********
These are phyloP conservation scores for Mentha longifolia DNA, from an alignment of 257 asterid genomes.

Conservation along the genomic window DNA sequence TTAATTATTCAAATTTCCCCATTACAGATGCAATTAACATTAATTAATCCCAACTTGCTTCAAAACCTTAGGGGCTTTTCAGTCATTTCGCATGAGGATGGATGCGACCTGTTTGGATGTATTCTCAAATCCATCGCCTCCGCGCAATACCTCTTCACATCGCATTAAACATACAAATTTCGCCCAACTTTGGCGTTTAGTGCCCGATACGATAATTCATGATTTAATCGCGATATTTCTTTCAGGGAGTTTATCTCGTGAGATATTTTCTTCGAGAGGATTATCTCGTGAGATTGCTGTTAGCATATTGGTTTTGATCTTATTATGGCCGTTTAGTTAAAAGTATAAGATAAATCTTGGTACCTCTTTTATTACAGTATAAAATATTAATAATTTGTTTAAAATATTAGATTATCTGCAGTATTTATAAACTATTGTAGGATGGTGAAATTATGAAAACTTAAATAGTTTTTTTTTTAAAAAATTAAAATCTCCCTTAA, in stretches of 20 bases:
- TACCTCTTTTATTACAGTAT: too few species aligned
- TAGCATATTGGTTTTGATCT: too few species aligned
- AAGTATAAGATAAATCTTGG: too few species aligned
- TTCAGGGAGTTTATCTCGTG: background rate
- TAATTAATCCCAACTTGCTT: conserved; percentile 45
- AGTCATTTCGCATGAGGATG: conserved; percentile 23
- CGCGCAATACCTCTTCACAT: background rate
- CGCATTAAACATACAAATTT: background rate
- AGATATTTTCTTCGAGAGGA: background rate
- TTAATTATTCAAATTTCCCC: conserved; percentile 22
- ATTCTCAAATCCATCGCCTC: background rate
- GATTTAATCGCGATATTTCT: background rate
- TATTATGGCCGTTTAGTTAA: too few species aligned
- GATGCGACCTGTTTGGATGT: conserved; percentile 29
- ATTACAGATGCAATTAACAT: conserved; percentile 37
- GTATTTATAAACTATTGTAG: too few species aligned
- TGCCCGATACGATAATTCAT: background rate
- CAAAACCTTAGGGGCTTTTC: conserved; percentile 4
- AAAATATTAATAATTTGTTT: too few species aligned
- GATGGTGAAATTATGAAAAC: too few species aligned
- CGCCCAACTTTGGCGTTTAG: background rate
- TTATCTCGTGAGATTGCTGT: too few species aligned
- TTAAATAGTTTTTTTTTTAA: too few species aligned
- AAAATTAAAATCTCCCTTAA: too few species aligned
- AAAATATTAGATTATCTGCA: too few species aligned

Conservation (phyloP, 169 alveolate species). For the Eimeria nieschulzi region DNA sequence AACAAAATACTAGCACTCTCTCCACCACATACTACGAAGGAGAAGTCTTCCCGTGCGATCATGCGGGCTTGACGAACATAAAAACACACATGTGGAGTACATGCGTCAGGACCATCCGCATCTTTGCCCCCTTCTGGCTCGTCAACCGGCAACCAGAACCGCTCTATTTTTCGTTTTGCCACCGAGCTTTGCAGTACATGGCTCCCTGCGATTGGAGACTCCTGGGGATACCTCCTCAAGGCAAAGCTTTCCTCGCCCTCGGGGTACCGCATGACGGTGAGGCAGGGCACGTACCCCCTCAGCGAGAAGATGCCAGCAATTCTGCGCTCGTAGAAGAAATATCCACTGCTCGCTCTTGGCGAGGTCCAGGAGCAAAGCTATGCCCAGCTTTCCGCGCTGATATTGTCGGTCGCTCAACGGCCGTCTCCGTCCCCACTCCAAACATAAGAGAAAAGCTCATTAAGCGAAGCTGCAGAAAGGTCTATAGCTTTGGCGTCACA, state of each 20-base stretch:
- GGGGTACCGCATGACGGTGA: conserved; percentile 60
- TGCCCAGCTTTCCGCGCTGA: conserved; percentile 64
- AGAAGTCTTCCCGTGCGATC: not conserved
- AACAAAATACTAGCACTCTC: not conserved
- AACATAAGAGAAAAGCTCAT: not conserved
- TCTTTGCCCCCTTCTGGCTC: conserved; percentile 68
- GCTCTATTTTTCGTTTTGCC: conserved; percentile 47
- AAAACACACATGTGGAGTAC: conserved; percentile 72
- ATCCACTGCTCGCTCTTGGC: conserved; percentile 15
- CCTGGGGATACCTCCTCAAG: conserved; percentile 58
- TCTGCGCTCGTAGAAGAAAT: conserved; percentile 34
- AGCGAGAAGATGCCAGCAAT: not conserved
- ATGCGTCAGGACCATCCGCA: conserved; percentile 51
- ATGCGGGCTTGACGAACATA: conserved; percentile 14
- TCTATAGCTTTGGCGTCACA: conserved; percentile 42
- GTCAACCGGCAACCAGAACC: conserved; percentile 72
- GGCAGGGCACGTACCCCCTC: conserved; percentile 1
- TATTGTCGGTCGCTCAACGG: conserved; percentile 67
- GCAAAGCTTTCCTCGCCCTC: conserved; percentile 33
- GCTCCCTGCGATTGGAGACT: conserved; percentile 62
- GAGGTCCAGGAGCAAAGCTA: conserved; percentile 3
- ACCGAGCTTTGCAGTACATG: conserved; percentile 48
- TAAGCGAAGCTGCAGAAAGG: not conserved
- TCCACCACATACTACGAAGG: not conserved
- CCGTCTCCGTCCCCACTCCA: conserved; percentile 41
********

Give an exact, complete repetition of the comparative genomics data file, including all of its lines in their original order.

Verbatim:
These are phyloP conservation scores for Mentha longifolia DNA, from an alignment of 257 asterid genomes.

Conservation along the genomic window DNA sequence TTAATTATTCAAATTTCCCCATTACAGATGCAATTAACATTAATTAATCCCAACTTGCTTCAAAACCTTAGGGGCTTTTCAGTCATTTCGCATGAGGATGGATGCGACCTGTTTGGATGTATTCTCAAATCCATCGCCTCCGCGCAATACCTCTTCACATCGCATTAAACATACAAATTTCGCCCAACTTTGGCGTTTAGTGCCCGATACGATAATTCATGATTTAATCGCGATATTTCTTTCAGGGAGTTTATCTCGTGAGATATTTTCTTCGAGAGGATTATCTCGTGAGATTGCTGTTAGCATATTGGTTTTGATCTTATTATGGCCGTTTAGTTAAAAGTATAAGATAAATCTTGGTACCTCTTTTATTACAGTATAAAATATTAATAATTTGTTTAAAATATTAGATTATCTGCAGTATTTATAAACTATTGTAGGATGGTGAAATTATGAAAACTTAAATAGTTTTTTTTTTAAAAAATTAAAATCTCCCTTAA, in stretches of 20 bases:
- TACCTCTTTTATTACAGTAT: too few species aligned
- TAGCATATTGGTTTTGATCT: too few species aligned
- AAGTATAAGATAAATCTTGG: too few species aligned
- TTCAGGGAGTTTATCTCGTG: background rate
- TAATTAATCCCAACTTGCTT: conserved; percentile 45
- AGTCATTTCGCATGAGGATG: conserved; percentile 23
- CGCGCAATACCTCTTCACAT: background rate
- CGCATTAAACATACAAATTT: background rate
- AGATATTTTCTTCGAGAGGA: background rate
- TTAATTATTCAAATTTCCCC: conserved; percentile 22
- ATTCTCAAATCCATCGCCTC: background rate
- GATTTAATCGCGATATTTCT: background rate
- TATTATGGCCGTTTAGTTAA: too few species aligned
- GATGCGACCTGTTTGGATGT: conserved; percentile 29
- ATTACAGATGCAATTAACAT: conserved; percentile 37
- GTATTTATAAACTATTGTAG: too few species aligned
- TGCCCGATACGATAATTCAT: background rate
- CAAAACCTTAGGGGCTTTTC: conserved; percentile 4
- AAAATATTAATAATTTGTTT: too few species aligned
- GATGGTGAAATTATGAAAAC: too few species aligned
- CGCCCAACTTTGGCGTTTAG: background rate
- TTATCTCGTGAGATTGCTGT: too few species aligned
- TTAAATAGTTTTTTTTTTAA: too few species aligned
- AAAATTAAAATCTCCCTTAA: too few species aligned
- AAAATATTAGATTATCTGCA: too few species aligned

Conservation (phyloP, 169 alveolate species). For the Eimeria nieschulzi region DNA sequence AACAAAATACTAGCACTCTCTCCACCACATACTACGAAGGAGAAGTCTTCCCGTGCGATCATGCGGGCTTGACGAACATAAAAACACACATGTGGAGTACATGCGTCAGGACCATCCGCATCTTTGCCCCCTTCTGGCTCGTCAACCGGCAACCAGAACCGCTCTATTTTTCGTTTTGCCACCGAGCTTTGCAGTACATGGCTCCCTGCGATTGGAGACTCCTGGGGATACCTCCTCAAGGCAAAGCTTTCCTCGCCCTCGGGGTACCGCATGACGGTGAGGCAGGGCACGTACCCCCTCAGCGAGAAGATGCCAGCAATTCTGCGCTCGTAGAAGAAATATCCACTGCTCGCTCTTGGCGAGGTCCAGGAGCAAAGCTATGCCCAGCTTTCCGCGCTGATATTGTCGGTCGCTCAACGGCCGTCTCCGTCCCCACTCCAAACATAAGAGAAAAGCTCATTAAGCGAAGCTGCAGAAAGGTCTATAGCTTTGGCGTCACA, state of each 20-base stretch:
- GGGGTACCGCATGACGGTGA: conserved; percentile 60
- TGCCCAGCTTTCCGCGCTGA: conserved; percentile 64
- AGAAGTCTTCCCGTGCGATC: not conserved
- AACAAAATACTAGCACTCTC: not conserved
- AACATAAGAGAAAAGCTCAT: not conserved
- TCTTTGCCCCCTTCTGGCTC: conserved; percentile 68
- GCTCTATTTTTCGTTTTGCC: conserved; percentile 47
- AAAACACACATGTGGAGTAC: conserved; percentile 72
- ATCCACTGCTCGCTCTTGGC: conserved; percentile 15
- CCTGGGGATACCTCCTCAAG: conserved; percentile 58
- TCTGCGCTCGTAGAAGAAAT: conserved; percentile 34
- AGCGAGAAGATGCCAGCAAT: not conserved
- ATGCGTCAGGACCATCCGCA: conserved; percentile 51
- ATGCGGGCTTGACGAACATA: conserved; percentile 14
- TCTATAGCTTTGGCGTCACA: conserved; percentile 42
- GTCAACCGGCAACCAGAACC: conserved; percentile 72
- GGCAGGGCACGTACCCCCTC: conserved; percentile 1
- TATTGTCGGTCGCTCAACGG: conserved; percentile 67
- GCAAAGCTTTCCTCGCCCTC: conserved; percentile 33
- GCTCCCTGCGATTGGAGACT: conserved; percentile 62
- GAGGTCCAGGAGCAAAGCTA: conserved; percentile 3
- ACCGAGCTTTGCAGTACATG: conserved; percentile 48
- TAAGCGAAGCTGCAGAAAGG: not conserved
- TCCACCACATACTACGAAGG: not conserved
- CCGTCTCCGTCCCCACTCCA: conserved; percentile 41